HELP! Someone has hacked Jim’s email and just tried to place a $15,000 order at Verizon.-Actual Customer, December 10th, 2019
As the owner of an IT Company that specializes in security and managed IT services I hate getting emails like this. Primarily, because they are 99.99% avoidable.
Managed IT service providers have known if for a long time: all of their customers need to be on multifactor (MFA, sometimes called two-factor) authentication. To this customer’s credit, they were already in the process of implementing MFA, but Jim hadn’t been set up yet.
Research from both Google and Microsoft shows that MFA stops over 99% of password based hacks. Our standard operating procedure is to recommend it to all of our customers. Beginning in 2020, we will require our manged customers to opt-out of it if they don’t want it, it is so important.
MFA is simply adding another layer of security to your account. In its simplest and most effective form you get a push notification on your phone requesting that you approve a login. Other forms may email or text you a code that you have to put into a website.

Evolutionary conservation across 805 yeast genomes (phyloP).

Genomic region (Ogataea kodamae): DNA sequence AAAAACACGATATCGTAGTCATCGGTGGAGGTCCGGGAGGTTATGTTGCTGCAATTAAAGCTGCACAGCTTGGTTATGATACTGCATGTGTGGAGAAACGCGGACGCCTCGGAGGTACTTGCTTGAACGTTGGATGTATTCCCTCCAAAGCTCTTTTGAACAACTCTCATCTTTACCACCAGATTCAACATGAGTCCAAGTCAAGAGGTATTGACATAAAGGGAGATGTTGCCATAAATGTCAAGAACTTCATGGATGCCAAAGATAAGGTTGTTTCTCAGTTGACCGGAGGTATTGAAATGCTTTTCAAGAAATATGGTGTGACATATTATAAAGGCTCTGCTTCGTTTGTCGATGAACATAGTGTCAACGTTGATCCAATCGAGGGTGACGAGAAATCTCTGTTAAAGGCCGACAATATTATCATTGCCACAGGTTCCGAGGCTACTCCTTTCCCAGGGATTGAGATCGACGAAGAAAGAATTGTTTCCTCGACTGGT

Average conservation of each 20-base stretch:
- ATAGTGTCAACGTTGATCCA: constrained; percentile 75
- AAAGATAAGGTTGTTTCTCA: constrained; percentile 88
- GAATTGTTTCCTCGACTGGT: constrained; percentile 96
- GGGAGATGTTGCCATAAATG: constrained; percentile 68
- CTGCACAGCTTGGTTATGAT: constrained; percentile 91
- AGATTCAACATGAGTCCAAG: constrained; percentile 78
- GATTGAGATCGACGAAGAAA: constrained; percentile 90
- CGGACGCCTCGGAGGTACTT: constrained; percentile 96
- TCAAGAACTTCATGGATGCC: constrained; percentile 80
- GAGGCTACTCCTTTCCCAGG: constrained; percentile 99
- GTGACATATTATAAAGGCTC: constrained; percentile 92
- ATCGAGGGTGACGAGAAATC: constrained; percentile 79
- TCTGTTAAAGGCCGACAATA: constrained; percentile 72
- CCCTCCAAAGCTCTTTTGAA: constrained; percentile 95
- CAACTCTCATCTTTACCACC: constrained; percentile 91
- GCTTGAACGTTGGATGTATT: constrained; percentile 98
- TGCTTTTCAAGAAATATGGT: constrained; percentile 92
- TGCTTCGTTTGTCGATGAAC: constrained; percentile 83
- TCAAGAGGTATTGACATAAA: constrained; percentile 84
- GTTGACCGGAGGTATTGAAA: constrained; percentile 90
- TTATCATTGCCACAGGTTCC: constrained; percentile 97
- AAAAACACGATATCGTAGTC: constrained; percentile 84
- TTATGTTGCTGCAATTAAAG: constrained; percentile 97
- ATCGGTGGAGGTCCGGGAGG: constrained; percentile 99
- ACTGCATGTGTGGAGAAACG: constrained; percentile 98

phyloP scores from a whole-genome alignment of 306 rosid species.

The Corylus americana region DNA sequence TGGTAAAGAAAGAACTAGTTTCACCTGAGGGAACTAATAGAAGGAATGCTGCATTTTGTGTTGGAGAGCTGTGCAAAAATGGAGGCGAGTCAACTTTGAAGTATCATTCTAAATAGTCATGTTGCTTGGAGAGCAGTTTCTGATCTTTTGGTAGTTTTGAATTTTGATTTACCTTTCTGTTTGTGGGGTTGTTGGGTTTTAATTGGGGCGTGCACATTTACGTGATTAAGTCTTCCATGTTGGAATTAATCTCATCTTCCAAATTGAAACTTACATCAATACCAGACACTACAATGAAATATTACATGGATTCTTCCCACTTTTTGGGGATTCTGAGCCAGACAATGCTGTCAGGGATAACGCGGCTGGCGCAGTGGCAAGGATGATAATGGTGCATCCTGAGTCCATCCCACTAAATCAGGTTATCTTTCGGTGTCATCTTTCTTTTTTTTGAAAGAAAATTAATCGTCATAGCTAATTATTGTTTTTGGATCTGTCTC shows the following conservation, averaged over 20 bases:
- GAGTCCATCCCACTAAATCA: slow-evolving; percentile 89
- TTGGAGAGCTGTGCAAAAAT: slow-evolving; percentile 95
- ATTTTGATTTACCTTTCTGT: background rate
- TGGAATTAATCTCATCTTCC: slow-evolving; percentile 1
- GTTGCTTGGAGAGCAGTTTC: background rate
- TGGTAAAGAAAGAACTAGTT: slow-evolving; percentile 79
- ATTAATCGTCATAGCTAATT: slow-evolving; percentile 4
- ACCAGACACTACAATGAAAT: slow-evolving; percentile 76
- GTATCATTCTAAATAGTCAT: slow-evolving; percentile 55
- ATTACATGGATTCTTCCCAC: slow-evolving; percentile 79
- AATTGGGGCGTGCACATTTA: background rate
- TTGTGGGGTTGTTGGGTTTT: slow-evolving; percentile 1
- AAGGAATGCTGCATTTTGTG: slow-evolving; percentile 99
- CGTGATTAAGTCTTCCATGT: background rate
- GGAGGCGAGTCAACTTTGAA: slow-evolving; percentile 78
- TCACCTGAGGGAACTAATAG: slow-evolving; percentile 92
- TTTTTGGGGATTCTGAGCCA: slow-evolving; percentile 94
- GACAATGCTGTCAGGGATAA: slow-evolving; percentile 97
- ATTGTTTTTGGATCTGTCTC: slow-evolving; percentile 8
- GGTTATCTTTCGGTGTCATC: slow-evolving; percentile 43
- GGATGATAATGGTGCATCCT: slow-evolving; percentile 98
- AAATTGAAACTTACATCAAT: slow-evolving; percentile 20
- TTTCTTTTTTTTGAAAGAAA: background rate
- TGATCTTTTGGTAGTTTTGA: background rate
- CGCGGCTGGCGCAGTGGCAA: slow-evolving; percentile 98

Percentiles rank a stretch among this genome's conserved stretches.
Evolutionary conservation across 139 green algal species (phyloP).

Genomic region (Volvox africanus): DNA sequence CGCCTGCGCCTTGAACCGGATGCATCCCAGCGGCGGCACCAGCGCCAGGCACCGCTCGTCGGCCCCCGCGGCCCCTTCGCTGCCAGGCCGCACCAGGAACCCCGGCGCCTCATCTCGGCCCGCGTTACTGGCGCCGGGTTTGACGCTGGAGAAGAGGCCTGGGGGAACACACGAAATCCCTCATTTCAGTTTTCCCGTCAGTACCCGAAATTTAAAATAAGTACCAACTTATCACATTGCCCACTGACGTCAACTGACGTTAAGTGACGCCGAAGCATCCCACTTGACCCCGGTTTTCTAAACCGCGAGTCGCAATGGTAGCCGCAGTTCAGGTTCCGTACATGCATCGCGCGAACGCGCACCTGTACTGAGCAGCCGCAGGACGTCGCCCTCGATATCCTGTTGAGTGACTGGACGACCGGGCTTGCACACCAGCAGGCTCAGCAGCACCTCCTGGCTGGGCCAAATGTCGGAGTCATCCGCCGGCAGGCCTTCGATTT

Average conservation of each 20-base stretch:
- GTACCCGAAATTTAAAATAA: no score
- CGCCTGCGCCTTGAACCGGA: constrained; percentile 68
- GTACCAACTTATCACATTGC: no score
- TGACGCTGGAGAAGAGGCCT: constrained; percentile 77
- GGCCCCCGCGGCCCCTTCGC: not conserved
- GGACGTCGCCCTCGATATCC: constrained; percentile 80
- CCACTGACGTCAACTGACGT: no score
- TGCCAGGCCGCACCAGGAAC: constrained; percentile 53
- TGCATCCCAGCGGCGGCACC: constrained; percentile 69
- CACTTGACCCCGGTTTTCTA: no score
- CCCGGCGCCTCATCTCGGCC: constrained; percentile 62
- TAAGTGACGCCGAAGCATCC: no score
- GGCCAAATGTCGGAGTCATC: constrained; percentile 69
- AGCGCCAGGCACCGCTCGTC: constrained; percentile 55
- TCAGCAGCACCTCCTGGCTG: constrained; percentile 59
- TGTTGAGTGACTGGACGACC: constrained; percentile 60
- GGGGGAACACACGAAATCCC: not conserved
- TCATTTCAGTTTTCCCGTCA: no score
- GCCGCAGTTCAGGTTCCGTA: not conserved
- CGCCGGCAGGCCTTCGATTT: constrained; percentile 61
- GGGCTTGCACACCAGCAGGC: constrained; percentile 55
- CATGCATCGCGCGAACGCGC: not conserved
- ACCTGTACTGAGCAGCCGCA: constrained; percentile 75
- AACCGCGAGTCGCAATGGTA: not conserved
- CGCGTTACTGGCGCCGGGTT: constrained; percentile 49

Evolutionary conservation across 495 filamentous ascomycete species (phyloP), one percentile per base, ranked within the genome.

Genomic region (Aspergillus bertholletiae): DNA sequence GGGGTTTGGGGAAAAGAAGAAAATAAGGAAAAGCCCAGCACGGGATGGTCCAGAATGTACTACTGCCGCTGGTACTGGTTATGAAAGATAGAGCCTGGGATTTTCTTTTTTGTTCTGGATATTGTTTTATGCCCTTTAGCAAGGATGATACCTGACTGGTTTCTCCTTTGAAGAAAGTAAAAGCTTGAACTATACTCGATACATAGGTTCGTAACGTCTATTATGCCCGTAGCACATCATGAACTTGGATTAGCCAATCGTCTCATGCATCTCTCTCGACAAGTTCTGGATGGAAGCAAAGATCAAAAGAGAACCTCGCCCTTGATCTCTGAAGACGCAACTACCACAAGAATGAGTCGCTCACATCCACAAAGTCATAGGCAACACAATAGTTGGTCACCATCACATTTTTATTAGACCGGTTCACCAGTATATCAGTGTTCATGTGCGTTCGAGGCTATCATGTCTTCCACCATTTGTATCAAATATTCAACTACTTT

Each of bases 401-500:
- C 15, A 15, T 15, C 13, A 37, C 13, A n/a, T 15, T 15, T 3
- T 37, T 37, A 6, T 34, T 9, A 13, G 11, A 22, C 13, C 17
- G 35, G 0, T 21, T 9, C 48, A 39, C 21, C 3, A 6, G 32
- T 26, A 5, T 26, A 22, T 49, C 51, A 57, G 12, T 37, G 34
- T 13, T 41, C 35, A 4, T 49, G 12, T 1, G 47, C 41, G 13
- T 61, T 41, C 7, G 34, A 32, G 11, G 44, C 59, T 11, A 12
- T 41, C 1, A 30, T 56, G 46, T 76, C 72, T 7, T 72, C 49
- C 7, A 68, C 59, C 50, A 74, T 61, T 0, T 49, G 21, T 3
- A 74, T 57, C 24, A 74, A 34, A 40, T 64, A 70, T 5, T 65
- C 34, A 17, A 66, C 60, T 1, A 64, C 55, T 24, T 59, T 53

How do I do it?
- Office 365: Microsoft’s article on enabling multifactor for Office 365 users is here.
- G Suite: Google’s article on enabling multifactor authentication for Gmail users is here. Google actually goes a step farther than Microsoft and allows you to use a physical USB device to log into your account (we use Yubikeys everywhere we can internally)
- Other services: Hackers start with your email but they don’t stop there. See an enormous list of sites that allow you to use two-factor authentication.